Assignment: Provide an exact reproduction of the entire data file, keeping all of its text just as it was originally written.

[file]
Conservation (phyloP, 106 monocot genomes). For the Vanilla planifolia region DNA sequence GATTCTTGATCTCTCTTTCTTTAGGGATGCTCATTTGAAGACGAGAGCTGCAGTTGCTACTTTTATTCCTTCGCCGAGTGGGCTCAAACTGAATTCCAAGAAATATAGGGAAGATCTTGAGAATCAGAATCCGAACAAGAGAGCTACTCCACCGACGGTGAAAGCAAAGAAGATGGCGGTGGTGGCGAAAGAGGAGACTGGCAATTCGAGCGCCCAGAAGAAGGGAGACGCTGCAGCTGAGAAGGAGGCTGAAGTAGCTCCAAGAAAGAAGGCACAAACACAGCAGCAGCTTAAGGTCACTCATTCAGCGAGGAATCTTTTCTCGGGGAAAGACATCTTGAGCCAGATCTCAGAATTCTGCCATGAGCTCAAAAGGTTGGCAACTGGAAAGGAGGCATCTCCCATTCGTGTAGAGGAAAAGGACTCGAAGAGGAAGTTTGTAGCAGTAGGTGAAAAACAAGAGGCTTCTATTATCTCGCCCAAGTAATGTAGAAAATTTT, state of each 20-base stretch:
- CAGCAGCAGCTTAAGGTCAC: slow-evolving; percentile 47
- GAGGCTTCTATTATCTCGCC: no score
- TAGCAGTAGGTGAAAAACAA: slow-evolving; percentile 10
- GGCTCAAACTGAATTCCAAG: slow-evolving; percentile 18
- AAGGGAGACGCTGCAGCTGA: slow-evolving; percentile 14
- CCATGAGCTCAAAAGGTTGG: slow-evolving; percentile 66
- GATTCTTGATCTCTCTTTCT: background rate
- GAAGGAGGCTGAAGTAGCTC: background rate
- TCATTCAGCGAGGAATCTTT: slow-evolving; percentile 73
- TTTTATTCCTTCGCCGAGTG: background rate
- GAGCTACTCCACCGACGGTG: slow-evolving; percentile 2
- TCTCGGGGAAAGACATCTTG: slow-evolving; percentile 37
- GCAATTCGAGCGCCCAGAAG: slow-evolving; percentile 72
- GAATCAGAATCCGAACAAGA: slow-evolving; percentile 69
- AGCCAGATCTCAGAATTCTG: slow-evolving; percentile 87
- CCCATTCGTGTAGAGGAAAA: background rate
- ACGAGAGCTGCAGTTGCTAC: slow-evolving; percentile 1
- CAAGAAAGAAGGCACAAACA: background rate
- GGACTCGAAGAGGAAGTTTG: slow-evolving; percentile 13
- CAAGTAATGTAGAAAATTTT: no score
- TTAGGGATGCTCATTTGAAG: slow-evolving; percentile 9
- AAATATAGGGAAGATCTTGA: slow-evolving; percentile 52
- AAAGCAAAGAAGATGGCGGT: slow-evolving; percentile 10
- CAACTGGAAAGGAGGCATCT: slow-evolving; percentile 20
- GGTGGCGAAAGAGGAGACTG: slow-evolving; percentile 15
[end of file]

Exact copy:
Conservation (phyloP, 106 monocot genomes). For the Vanilla planifolia region DNA sequence GATTCTTGATCTCTCTTTCTTTAGGGATGCTCATTTGAAGACGAGAGCTGCAGTTGCTACTTTTATTCCTTCGCCGAGTGGGCTCAAACTGAATTCCAAGAAATATAGGGAAGATCTTGAGAATCAGAATCCGAACAAGAGAGCTACTCCACCGACGGTGAAAGCAAAGAAGATGGCGGTGGTGGCGAAAGAGGAGACTGGCAATTCGAGCGCCCAGAAGAAGGGAGACGCTGCAGCTGAGAAGGAGGCTGAAGTAGCTCCAAGAAAGAAGGCACAAACACAGCAGCAGCTTAAGGTCACTCATTCAGCGAGGAATCTTTTCTCGGGGAAAGACATCTTGAGCCAGATCTCAGAATTCTGCCATGAGCTCAAAAGGTTGGCAACTGGAAAGGAGGCATCTCCCATTCGTGTAGAGGAAAAGGACTCGAAGAGGAAGTTTGTAGCAGTAGGTGAAAAACAAGAGGCTTCTATTATCTCGCCCAAGTAATGTAGAAAATTTT, state of each 20-base stretch:
- CAGCAGCAGCTTAAGGTCAC: slow-evolving; percentile 47
- GAGGCTTCTATTATCTCGCC: no score
- TAGCAGTAGGTGAAAAACAA: slow-evolving; percentile 10
- GGCTCAAACTGAATTCCAAG: slow-evolving; percentile 18
- AAGGGAGACGCTGCAGCTGA: slow-evolving; percentile 14
- CCATGAGCTCAAAAGGTTGG: slow-evolving; percentile 66
- GATTCTTGATCTCTCTTTCT: background rate
- GAAGGAGGCTGAAGTAGCTC: background rate
- TCATTCAGCGAGGAATCTTT: slow-evolving; percentile 73
- TTTTATTCCTTCGCCGAGTG: background rate
- GAGCTACTCCACCGACGGTG: slow-evolving; percentile 2
- TCTCGGGGAAAGACATCTTG: slow-evolving; percentile 37
- GCAATTCGAGCGCCCAGAAG: slow-evolving; percentile 72
- GAATCAGAATCCGAACAAGA: slow-evolving; percentile 69
- AGCCAGATCTCAGAATTCTG: slow-evolving; percentile 87
- CCCATTCGTGTAGAGGAAAA: background rate
- ACGAGAGCTGCAGTTGCTAC: slow-evolving; percentile 1
- CAAGAAAGAAGGCACAAACA: background rate
- GGACTCGAAGAGGAAGTTTG: slow-evolving; percentile 13
- CAAGTAATGTAGAAAATTTT: no score
- TTAGGGATGCTCATTTGAAG: slow-evolving; percentile 9
- AAATATAGGGAAGATCTTGA: slow-evolving; percentile 52
- AAAGCAAAGAAGATGGCGGT: slow-evolving; percentile 10
- CAACTGGAAAGGAGGCATCT: slow-evolving; percentile 20
- GGTGGCGAAAGAGGAGACTG: slow-evolving; percentile 15